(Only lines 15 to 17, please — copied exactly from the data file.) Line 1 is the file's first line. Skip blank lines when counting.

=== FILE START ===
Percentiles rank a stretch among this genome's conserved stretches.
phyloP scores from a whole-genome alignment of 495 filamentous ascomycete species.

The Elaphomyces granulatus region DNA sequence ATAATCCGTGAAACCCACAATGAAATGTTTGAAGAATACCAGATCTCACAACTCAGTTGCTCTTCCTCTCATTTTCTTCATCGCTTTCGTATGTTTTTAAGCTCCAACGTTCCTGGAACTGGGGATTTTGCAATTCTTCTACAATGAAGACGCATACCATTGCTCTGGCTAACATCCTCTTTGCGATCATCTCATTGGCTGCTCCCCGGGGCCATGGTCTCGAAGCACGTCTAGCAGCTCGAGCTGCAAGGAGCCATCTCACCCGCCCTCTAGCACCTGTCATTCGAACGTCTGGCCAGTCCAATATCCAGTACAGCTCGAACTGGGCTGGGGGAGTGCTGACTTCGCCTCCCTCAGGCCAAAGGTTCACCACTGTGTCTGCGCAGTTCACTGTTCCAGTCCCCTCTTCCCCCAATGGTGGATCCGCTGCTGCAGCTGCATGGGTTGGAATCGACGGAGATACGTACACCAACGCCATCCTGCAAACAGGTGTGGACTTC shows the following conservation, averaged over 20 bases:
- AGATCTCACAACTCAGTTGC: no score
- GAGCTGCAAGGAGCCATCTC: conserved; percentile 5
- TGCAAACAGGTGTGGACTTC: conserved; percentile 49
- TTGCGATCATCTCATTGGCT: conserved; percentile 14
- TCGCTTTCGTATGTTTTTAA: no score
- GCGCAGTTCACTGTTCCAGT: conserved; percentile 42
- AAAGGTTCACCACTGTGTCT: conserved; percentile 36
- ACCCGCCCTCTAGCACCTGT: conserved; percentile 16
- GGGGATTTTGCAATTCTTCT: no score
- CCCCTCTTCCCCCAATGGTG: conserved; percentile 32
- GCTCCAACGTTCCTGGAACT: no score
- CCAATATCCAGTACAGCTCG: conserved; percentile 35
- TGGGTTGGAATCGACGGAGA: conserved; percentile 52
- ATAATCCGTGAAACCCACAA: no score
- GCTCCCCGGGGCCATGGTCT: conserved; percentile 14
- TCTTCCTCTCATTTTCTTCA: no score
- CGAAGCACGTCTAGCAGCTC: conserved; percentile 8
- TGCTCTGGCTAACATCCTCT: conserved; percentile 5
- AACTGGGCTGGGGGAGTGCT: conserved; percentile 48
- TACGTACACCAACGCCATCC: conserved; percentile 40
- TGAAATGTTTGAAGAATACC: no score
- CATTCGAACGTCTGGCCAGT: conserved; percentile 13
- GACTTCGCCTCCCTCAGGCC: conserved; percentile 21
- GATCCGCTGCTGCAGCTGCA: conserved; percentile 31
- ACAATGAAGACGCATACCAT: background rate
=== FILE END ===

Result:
- CCAATATCCAGTACAGCTCG: conserved; percentile 35
- TGGGTTGGAATCGACGGAGA: conserved; percentile 52
- ATAATCCGTGAAACCCACAA: no score